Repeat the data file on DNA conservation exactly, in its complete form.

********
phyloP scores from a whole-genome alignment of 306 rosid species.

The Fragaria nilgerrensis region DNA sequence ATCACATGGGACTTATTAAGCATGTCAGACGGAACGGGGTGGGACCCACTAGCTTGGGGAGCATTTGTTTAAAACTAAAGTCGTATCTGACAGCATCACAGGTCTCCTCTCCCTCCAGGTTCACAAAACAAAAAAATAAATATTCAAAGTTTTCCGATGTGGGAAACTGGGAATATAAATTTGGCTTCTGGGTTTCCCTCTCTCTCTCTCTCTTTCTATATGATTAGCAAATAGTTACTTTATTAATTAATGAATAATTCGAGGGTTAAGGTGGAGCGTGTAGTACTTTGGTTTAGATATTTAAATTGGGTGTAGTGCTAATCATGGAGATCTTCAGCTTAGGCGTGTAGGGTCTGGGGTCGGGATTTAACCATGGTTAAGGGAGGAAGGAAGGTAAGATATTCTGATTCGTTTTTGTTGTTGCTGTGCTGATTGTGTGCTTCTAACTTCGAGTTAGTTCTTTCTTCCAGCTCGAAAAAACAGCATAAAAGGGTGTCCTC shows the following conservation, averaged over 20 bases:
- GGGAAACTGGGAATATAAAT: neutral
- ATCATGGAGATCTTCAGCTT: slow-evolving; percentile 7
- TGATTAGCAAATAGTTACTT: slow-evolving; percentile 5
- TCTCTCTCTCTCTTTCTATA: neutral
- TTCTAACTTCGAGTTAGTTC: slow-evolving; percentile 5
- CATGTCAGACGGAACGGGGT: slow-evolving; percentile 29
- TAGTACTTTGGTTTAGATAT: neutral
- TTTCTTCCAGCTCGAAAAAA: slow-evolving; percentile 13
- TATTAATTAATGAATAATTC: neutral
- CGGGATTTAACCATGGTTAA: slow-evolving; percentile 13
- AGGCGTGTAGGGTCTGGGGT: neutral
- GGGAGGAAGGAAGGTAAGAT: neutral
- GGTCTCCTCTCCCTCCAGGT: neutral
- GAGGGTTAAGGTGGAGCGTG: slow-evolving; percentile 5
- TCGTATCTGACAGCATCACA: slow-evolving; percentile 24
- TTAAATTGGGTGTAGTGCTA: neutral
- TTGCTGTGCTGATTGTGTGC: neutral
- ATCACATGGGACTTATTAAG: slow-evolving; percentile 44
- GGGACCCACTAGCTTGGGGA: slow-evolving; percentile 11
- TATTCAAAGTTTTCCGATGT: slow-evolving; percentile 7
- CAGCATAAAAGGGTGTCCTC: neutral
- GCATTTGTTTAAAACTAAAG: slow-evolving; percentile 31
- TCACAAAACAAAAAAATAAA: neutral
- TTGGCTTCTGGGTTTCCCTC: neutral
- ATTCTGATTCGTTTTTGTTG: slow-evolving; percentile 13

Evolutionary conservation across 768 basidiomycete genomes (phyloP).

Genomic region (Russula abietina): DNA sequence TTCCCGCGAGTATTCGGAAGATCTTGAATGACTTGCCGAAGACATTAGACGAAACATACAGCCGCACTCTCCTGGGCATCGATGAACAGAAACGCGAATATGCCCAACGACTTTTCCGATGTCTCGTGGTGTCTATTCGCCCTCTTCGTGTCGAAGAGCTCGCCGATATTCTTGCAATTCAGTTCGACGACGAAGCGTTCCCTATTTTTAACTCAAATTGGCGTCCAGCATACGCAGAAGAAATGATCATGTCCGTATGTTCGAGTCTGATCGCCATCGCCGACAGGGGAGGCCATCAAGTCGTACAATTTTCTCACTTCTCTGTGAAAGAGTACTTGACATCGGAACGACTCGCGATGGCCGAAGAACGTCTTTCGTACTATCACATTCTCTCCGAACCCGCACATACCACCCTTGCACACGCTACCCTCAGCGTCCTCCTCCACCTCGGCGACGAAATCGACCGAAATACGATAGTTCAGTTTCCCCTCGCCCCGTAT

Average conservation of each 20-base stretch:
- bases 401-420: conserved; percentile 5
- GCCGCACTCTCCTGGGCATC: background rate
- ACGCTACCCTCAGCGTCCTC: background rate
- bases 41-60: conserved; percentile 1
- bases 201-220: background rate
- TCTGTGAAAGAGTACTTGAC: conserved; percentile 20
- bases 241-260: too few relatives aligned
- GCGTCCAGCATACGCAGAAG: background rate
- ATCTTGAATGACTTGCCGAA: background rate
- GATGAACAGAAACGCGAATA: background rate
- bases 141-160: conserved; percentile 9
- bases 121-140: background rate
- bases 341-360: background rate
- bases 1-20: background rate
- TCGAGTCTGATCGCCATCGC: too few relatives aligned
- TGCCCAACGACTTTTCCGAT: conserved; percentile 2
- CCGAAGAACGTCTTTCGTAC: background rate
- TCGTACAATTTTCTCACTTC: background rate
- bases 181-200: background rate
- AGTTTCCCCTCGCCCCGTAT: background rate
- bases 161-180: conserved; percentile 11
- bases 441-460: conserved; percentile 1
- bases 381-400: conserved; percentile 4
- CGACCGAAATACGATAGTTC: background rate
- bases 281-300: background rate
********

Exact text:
phyloP scores from a whole-genome alignment of 306 rosid species.

The Fragaria nilgerrensis region DNA sequence ATCACATGGGACTTATTAAGCATGTCAGACGGAACGGGGTGGGACCCACTAGCTTGGGGAGCATTTGTTTAAAACTAAAGTCGTATCTGACAGCATCACAGGTCTCCTCTCCCTCCAGGTTCACAAAACAAAAAAATAAATATTCAAAGTTTTCCGATGTGGGAAACTGGGAATATAAATTTGGCTTCTGGGTTTCCCTCTCTCTCTCTCTCTTTCTATATGATTAGCAAATAGTTACTTTATTAATTAATGAATAATTCGAGGGTTAAGGTGGAGCGTGTAGTACTTTGGTTTAGATATTTAAATTGGGTGTAGTGCTAATCATGGAGATCTTCAGCTTAGGCGTGTAGGGTCTGGGGTCGGGATTTAACCATGGTTAAGGGAGGAAGGAAGGTAAGATATTCTGATTCGTTTTTGTTGTTGCTGTGCTGATTGTGTGCTTCTAACTTCGAGTTAGTTCTTTCTTCCAGCTCGAAAAAACAGCATAAAAGGGTGTCCTC shows the following conservation, averaged over 20 bases:
- GGGAAACTGGGAATATAAAT: neutral
- ATCATGGAGATCTTCAGCTT: slow-evolving; percentile 7
- TGATTAGCAAATAGTTACTT: slow-evolving; percentile 5
- TCTCTCTCTCTCTTTCTATA: neutral
- TTCTAACTTCGAGTTAGTTC: slow-evolving; percentile 5
- CATGTCAGACGGAACGGGGT: slow-evolving; percentile 29
- TAGTACTTTGGTTTAGATAT: neutral
- TTTCTTCCAGCTCGAAAAAA: slow-evolving; percentile 13
- TATTAATTAATGAATAATTC: neutral
- CGGGATTTAACCATGGTTAA: slow-evolving; percentile 13
- AGGCGTGTAGGGTCTGGGGT: neutral
- GGGAGGAAGGAAGGTAAGAT: neutral
- GGTCTCCTCTCCCTCCAGGT: neutral
- GAGGGTTAAGGTGGAGCGTG: slow-evolving; percentile 5
- TCGTATCTGACAGCATCACA: slow-evolving; percentile 24
- TTAAATTGGGTGTAGTGCTA: neutral
- TTGCTGTGCTGATTGTGTGC: neutral
- ATCACATGGGACTTATTAAG: slow-evolving; percentile 44
- GGGACCCACTAGCTTGGGGA: slow-evolving; percentile 11
- TATTCAAAGTTTTCCGATGT: slow-evolving; percentile 7
- CAGCATAAAAGGGTGTCCTC: neutral
- GCATTTGTTTAAAACTAAAG: slow-evolving; percentile 31
- TCACAAAACAAAAAAATAAA: neutral
- TTGGCTTCTGGGTTTCCCTC: neutral
- ATTCTGATTCGTTTTTGTTG: slow-evolving; percentile 13

Evolutionary conservation across 768 basidiomycete genomes (phyloP).

Genomic region (Russula abietina): DNA sequence TTCCCGCGAGTATTCGGAAGATCTTGAATGACTTGCCGAAGACATTAGACGAAACATACAGCCGCACTCTCCTGGGCATCGATGAACAGAAACGCGAATATGCCCAACGACTTTTCCGATGTCTCGTGGTGTCTATTCGCCCTCTTCGTGTCGAAGAGCTCGCCGATATTCTTGCAATTCAGTTCGACGACGAAGCGTTCCCTATTTTTAACTCAAATTGGCGTCCAGCATACGCAGAAGAAATGATCATGTCCGTATGTTCGAGTCTGATCGCCATCGCCGACAGGGGAGGCCATCAAGTCGTACAATTTTCTCACTTCTCTGTGAAAGAGTACTTGACATCGGAACGACTCGCGATGGCCGAAGAACGTCTTTCGTACTATCACATTCTCTCCGAACCCGCACATACCACCCTTGCACACGCTACCCTCAGCGTCCTCCTCCACCTCGGCGACGAAATCGACCGAAATACGATAGTTCAGTTTCCCCTCGCCCCGTAT

Average conservation of each 20-base stretch:
- bases 401-420: conserved; percentile 5
- GCCGCACTCTCCTGGGCATC: background rate
- ACGCTACCCTCAGCGTCCTC: background rate
- bases 41-60: conserved; percentile 1
- bases 201-220: background rate
- TCTGTGAAAGAGTACTTGAC: conserved; percentile 20
- bases 241-260: too few relatives aligned
- GCGTCCAGCATACGCAGAAG: background rate
- ATCTTGAATGACTTGCCGAA: background rate
- GATGAACAGAAACGCGAATA: background rate
- bases 141-160: conserved; percentile 9
- bases 121-140: background rate
- bases 341-360: background rate
- bases 1-20: background rate
- TCGAGTCTGATCGCCATCGC: too few relatives aligned
- TGCCCAACGACTTTTCCGAT: conserved; percentile 2
- CCGAAGAACGTCTTTCGTAC: background rate
- TCGTACAATTTTCTCACTTC: background rate
- bases 181-200: background rate
- AGTTTCCCCTCGCCCCGTAT: background rate
- bases 161-180: conserved; percentile 11
- bases 441-460: conserved; percentile 1
- bases 381-400: conserved; percentile 4
- CGACCGAAATACGATAGTTC: background rate
- bases 281-300: background rate